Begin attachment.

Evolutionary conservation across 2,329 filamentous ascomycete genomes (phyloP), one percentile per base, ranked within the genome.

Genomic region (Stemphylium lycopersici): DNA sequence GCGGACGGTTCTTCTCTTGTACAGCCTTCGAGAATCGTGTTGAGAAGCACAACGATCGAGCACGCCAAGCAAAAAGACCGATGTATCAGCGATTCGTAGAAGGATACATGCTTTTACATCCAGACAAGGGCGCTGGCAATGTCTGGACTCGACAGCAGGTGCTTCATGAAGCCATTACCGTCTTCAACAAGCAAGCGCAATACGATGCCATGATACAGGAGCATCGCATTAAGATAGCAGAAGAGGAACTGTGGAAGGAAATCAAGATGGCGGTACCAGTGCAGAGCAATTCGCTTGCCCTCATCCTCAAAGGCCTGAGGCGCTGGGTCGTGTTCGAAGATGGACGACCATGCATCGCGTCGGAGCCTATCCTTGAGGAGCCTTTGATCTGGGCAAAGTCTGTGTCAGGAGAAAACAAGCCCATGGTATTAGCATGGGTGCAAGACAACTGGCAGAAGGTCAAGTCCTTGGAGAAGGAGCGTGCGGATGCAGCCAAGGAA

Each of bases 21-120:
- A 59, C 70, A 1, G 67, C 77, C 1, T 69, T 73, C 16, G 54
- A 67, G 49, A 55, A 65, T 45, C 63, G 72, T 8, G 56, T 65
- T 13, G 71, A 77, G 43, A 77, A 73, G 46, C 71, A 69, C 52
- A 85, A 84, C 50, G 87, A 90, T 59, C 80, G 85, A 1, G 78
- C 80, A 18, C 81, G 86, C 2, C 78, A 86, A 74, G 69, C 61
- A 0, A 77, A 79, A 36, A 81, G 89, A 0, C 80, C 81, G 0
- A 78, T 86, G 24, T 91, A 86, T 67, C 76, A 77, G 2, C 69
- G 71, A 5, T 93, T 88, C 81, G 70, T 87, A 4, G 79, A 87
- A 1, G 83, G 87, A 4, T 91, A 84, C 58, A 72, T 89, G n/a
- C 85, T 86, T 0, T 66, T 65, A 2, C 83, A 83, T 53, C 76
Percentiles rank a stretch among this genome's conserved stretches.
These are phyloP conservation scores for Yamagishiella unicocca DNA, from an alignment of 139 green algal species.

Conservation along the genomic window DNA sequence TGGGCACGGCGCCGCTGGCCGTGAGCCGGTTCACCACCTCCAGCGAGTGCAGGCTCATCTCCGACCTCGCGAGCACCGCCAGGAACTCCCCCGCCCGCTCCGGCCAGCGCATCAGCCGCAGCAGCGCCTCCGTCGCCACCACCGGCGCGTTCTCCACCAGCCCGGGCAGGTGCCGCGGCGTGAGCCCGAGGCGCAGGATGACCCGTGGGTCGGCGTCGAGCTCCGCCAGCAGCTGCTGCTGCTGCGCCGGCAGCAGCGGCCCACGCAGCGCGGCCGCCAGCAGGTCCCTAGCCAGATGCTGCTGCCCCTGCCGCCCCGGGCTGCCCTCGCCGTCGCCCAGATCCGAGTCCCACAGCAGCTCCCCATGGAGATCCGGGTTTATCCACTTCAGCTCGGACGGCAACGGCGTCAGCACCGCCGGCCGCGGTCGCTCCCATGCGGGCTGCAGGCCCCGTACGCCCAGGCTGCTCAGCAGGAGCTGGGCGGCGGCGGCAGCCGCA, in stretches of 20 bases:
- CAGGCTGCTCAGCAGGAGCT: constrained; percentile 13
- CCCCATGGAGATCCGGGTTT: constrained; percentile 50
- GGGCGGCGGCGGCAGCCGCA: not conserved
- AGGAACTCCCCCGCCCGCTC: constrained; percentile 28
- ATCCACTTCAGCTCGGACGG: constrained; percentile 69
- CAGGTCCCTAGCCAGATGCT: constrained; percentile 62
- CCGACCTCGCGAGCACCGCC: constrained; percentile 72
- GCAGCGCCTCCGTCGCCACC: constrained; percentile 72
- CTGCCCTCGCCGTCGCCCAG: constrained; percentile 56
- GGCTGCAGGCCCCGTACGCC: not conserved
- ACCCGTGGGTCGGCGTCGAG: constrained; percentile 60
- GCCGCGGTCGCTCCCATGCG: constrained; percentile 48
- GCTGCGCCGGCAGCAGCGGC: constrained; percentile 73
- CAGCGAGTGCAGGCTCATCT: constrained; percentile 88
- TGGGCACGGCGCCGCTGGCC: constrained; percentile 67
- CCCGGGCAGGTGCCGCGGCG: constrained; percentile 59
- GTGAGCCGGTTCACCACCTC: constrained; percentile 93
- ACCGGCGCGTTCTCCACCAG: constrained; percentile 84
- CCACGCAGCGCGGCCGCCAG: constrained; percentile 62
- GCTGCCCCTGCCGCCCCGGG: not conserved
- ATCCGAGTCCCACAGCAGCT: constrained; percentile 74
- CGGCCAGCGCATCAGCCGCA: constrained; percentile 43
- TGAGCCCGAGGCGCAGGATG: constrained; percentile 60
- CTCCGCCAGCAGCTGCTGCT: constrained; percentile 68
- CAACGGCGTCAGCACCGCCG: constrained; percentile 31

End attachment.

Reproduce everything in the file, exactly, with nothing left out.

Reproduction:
Evolutionary conservation across 2,329 filamentous ascomycete genomes (phyloP), one percentile per base, ranked within the genome.

Genomic region (Stemphylium lycopersici): DNA sequence GCGGACGGTTCTTCTCTTGTACAGCCTTCGAGAATCGTGTTGAGAAGCACAACGATCGAGCACGCCAAGCAAAAAGACCGATGTATCAGCGATTCGTAGAAGGATACATGCTTTTACATCCAGACAAGGGCGCTGGCAATGTCTGGACTCGACAGCAGGTGCTTCATGAAGCCATTACCGTCTTCAACAAGCAAGCGCAATACGATGCCATGATACAGGAGCATCGCATTAAGATAGCAGAAGAGGAACTGTGGAAGGAAATCAAGATGGCGGTACCAGTGCAGAGCAATTCGCTTGCCCTCATCCTCAAAGGCCTGAGGCGCTGGGTCGTGTTCGAAGATGGACGACCATGCATCGCGTCGGAGCCTATCCTTGAGGAGCCTTTGATCTGGGCAAAGTCTGTGTCAGGAGAAAACAAGCCCATGGTATTAGCATGGGTGCAAGACAACTGGCAGAAGGTCAAGTCCTTGGAGAAGGAGCGTGCGGATGCAGCCAAGGAA

Each of bases 21-120:
- A 59, C 70, A 1, G 67, C 77, C 1, T 69, T 73, C 16, G 54
- A 67, G 49, A 55, A 65, T 45, C 63, G 72, T 8, G 56, T 65
- T 13, G 71, A 77, G 43, A 77, A 73, G 46, C 71, A 69, C 52
- A 85, A 84, C 50, G 87, A 90, T 59, C 80, G 85, A 1, G 78
- C 80, A 18, C 81, G 86, C 2, C 78, A 86, A 74, G 69, C 61
- A 0, A 77, A 79, A 36, A 81, G 89, A 0, C 80, C 81, G 0
- A 78, T 86, G 24, T 91, A 86, T 67, C 76, A 77, G 2, C 69
- G 71, A 5, T 93, T 88, C 81, G 70, T 87, A 4, G 79, A 87
- A 1, G 83, G 87, A 4, T 91, A 84, C 58, A 72, T 89, G n/a
- C 85, T 86, T 0, T 66, T 65, A 2, C 83, A 83, T 53, C 76
Percentiles rank a stretch among this genome's conserved stretches.
These are phyloP conservation scores for Yamagishiella unicocca DNA, from an alignment of 139 green algal species.

Conservation along the genomic window DNA sequence TGGGCACGGCGCCGCTGGCCGTGAGCCGGTTCACCACCTCCAGCGAGTGCAGGCTCATCTCCGACCTCGCGAGCACCGCCAGGAACTCCCCCGCCCGCTCCGGCCAGCGCATCAGCCGCAGCAGCGCCTCCGTCGCCACCACCGGCGCGTTCTCCACCAGCCCGGGCAGGTGCCGCGGCGTGAGCCCGAGGCGCAGGATGACCCGTGGGTCGGCGTCGAGCTCCGCCAGCAGCTGCTGCTGCTGCGCCGGCAGCAGCGGCCCACGCAGCGCGGCCGCCAGCAGGTCCCTAGCCAGATGCTGCTGCCCCTGCCGCCCCGGGCTGCCCTCGCCGTCGCCCAGATCCGAGTCCCACAGCAGCTCCCCATGGAGATCCGGGTTTATCCACTTCAGCTCGGACGGCAACGGCGTCAGCACCGCCGGCCGCGGTCGCTCCCATGCGGGCTGCAGGCCCCGTACGCCCAGGCTGCTCAGCAGGAGCTGGGCGGCGGCGGCAGCCGCA, in stretches of 20 bases:
- CAGGCTGCTCAGCAGGAGCT: constrained; percentile 13
- CCCCATGGAGATCCGGGTTT: constrained; percentile 50
- GGGCGGCGGCGGCAGCCGCA: not conserved
- AGGAACTCCCCCGCCCGCTC: constrained; percentile 28
- ATCCACTTCAGCTCGGACGG: constrained; percentile 69
- CAGGTCCCTAGCCAGATGCT: constrained; percentile 62
- CCGACCTCGCGAGCACCGCC: constrained; percentile 72
- GCAGCGCCTCCGTCGCCACC: constrained; percentile 72
- CTGCCCTCGCCGTCGCCCAG: constrained; percentile 56
- GGCTGCAGGCCCCGTACGCC: not conserved
- ACCCGTGGGTCGGCGTCGAG: constrained; percentile 60
- GCCGCGGTCGCTCCCATGCG: constrained; percentile 48
- GCTGCGCCGGCAGCAGCGGC: constrained; percentile 73
- CAGCGAGTGCAGGCTCATCT: constrained; percentile 88
- TGGGCACGGCGCCGCTGGCC: constrained; percentile 67
- CCCGGGCAGGTGCCGCGGCG: constrained; percentile 59
- GTGAGCCGGTTCACCACCTC: constrained; percentile 93
- ACCGGCGCGTTCTCCACCAG: constrained; percentile 84
- CCACGCAGCGCGGCCGCCAG: constrained; percentile 62
- GCTGCCCCTGCCGCCCCGGG: not conserved
- ATCCGAGTCCCACAGCAGCT: constrained; percentile 74
- CGGCCAGCGCATCAGCCGCA: constrained; percentile 43
- TGAGCCCGAGGCGCAGGATG: constrained; percentile 60
- CTCCGCCAGCAGCTGCTGCT: constrained; percentile 68
- CAACGGCGTCAGCACCGCCG: constrained; percentile 31